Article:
There are books, gurus, programs, cults, movements, Ism’s, schools and leaders that are motivational, intellectual, deep, raw, inspirational and even spiritual, but if what they are selling, the ideas they are teaching and implanting in our minds,  makes us observe one less Mitzvah, forces us to transgress one biblical prohibition, encourages us to love Hashem any less or focus less on Him, then it’s not for you. It can feel good, taste good and smell good, but like soda, it’s produced with toxic chemicals and will never quench our thirst for G-d. Having Kavana, focusing healthfully on G-d, requires lots of inner courage and determination to withstand all types of pressure, but it’s worth the relationship with the Creator of heaven and earth.

Feeling spiritual is not as good as being spiritual!

May You guard our brethren in Israel and the world over from harm and send us Moshiach speedily. May You protect the armed forces of Israel and the United States wherever they may be. Shabbat Shalom! Chazak!!! L'Chaim!!!

Horsing Around in Utah!

Our family just returned from a road trip southern Utah, where we visited Shoshana at the school she attends, just outside Zion National Park. In addition to the academics, the school’s therapeutic component includes Equine Therapy, allowing them to grow through their work with horses. We watched Shoshana impressively interact with her horse, Roman, a horse who experienced great trauma in his youth and whom Shoshana is helping rehabilitate. All in all, the girls at this school, wake up each morning at 5:30 AM and must choose what type of day to have: one with a positive attitude or one with a negative outlook, and that choice determines the trajectory of their day.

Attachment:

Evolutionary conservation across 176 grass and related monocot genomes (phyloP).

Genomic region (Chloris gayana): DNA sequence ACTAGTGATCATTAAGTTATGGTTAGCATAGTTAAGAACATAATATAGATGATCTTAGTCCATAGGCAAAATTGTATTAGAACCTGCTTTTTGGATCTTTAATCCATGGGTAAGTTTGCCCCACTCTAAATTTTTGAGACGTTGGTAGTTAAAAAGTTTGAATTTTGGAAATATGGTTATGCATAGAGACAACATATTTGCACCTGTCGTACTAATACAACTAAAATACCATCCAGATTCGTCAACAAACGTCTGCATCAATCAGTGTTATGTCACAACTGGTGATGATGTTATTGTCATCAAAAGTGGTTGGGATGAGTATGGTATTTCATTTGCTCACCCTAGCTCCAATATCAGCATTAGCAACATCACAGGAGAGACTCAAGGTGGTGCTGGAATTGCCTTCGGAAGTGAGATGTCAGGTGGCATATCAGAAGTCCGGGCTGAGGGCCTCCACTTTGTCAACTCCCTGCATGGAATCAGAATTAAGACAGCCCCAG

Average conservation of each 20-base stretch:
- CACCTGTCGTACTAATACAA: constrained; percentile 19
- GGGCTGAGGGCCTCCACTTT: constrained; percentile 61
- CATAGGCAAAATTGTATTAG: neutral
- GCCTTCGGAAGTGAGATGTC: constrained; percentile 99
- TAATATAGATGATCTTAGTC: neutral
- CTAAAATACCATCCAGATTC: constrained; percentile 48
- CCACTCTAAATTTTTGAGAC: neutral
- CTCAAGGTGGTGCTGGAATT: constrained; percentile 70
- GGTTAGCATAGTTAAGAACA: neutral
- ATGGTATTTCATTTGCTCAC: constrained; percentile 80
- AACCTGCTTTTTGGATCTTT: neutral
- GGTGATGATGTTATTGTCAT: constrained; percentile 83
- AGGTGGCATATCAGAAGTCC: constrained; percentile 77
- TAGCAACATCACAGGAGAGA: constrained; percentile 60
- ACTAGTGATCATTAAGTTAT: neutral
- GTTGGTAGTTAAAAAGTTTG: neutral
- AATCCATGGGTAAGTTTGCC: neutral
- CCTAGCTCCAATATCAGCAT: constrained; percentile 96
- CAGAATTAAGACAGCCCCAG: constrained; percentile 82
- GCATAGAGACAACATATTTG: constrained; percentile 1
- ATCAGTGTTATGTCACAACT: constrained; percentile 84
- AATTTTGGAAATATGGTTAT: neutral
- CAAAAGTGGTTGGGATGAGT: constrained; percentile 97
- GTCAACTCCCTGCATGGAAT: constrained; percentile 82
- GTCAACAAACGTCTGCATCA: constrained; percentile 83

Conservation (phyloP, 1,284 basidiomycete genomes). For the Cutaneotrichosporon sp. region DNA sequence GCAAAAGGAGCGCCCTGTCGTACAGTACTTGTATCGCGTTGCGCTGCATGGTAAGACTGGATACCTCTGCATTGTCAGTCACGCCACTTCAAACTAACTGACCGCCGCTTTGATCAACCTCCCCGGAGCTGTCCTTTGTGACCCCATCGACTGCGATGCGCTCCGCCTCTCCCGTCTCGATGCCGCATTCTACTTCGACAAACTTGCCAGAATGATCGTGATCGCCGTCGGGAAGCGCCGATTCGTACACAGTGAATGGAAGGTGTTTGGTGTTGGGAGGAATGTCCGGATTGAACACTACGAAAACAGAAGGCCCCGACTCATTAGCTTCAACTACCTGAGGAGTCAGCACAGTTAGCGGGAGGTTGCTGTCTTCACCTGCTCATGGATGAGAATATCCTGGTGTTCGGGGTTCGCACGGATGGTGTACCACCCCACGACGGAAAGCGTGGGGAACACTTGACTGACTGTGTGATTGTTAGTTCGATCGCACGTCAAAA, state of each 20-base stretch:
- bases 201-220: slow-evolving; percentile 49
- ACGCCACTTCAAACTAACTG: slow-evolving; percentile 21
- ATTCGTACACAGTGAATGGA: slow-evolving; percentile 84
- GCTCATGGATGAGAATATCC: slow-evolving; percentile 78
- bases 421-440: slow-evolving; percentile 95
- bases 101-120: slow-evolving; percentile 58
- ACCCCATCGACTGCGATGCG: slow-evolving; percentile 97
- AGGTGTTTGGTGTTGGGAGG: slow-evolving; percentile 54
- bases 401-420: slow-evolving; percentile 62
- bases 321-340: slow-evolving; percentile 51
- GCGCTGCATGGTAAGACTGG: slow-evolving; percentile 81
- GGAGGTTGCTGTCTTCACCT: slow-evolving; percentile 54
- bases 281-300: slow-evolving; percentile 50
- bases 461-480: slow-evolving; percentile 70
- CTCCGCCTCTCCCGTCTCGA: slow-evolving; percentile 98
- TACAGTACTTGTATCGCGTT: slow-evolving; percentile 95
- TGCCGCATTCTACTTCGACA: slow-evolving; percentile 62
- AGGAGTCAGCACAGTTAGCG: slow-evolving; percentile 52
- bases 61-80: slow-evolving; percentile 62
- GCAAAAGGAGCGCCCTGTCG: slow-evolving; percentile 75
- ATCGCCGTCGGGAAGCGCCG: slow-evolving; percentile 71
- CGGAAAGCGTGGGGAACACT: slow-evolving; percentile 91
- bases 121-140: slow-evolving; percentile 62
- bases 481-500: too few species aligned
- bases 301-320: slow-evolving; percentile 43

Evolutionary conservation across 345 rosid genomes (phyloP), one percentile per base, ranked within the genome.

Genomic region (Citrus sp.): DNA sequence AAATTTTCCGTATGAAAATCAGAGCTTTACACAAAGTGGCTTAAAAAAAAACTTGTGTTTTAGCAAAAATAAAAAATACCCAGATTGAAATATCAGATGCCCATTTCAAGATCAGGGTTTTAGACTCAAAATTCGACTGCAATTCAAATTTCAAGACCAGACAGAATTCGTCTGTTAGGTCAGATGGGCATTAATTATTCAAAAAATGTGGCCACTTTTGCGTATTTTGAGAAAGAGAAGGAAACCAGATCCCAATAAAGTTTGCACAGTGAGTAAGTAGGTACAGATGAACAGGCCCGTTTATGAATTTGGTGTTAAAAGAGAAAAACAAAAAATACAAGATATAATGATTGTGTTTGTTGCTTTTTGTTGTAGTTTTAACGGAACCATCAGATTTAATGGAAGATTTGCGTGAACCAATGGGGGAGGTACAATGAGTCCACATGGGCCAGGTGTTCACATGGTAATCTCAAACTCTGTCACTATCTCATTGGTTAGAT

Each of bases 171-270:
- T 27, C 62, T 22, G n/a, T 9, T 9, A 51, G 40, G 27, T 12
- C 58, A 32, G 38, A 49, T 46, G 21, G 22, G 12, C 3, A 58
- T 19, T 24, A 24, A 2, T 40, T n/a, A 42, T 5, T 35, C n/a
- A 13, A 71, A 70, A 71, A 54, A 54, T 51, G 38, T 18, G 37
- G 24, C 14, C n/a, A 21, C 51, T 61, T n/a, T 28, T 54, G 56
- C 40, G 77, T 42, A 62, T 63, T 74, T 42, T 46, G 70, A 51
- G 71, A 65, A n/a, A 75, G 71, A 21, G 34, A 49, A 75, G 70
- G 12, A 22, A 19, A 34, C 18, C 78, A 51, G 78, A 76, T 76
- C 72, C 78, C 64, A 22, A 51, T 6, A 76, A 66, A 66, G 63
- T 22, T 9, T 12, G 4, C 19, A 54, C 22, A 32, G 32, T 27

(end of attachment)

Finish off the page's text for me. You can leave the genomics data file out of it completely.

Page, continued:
This week’s Torah portion, Re’eh, begins with “Behold, I set before you today a blessing and a curse”. The basic understanding of the chapter is that just before his passing, Moses is reminding Jewry that if they choose the path of G-d, a path Jewish observance, it will result in blessing and if they choose an idolatrous path, it won’t end well. Yet, recently I heard a fellow share a novel interpretation: Behold, I set before you today. G-d is telling us that He has gifted us with a new day. Each day is an opportunity for us: either turn it into a blessing by focusing on “now” or, as we do so often, think of our time as unlimited, because there’s “tomorrow” and “next week”, and live "today" fruitlessly. It’s not easy to consciously utilize each day, each moment, but G-d doesn’t shower us with unearned blessings, rather, He gives us the ability to see the blessing in each day, but whether we do or don’t, that’s on us.

I’m no Tzadik and too often I think long term, I stress over the bigger picture and I even miss opportunities to live in the moment because I’m overwhelmed by “everything on my plate”. It’s unhealthy, and perhaps silly, to live this way as along the way to the bigger “stuff”, I miss out on all the amazing blessings that are right here “before me”. Five days and fifteen hundred miles of driving with four kids in the car, can either make one miserable with deep prayer for peace and quiet or we could cherish each – or almost each – moment and enjoy the craziness and the meltdowns, the potty stops and the never ending need for snacks, recognizing that they are kids who are alive, healthy and acting their age, a blessings, a blessing, a blessing.

Don’t let the big picture distract you from the Kodak moments!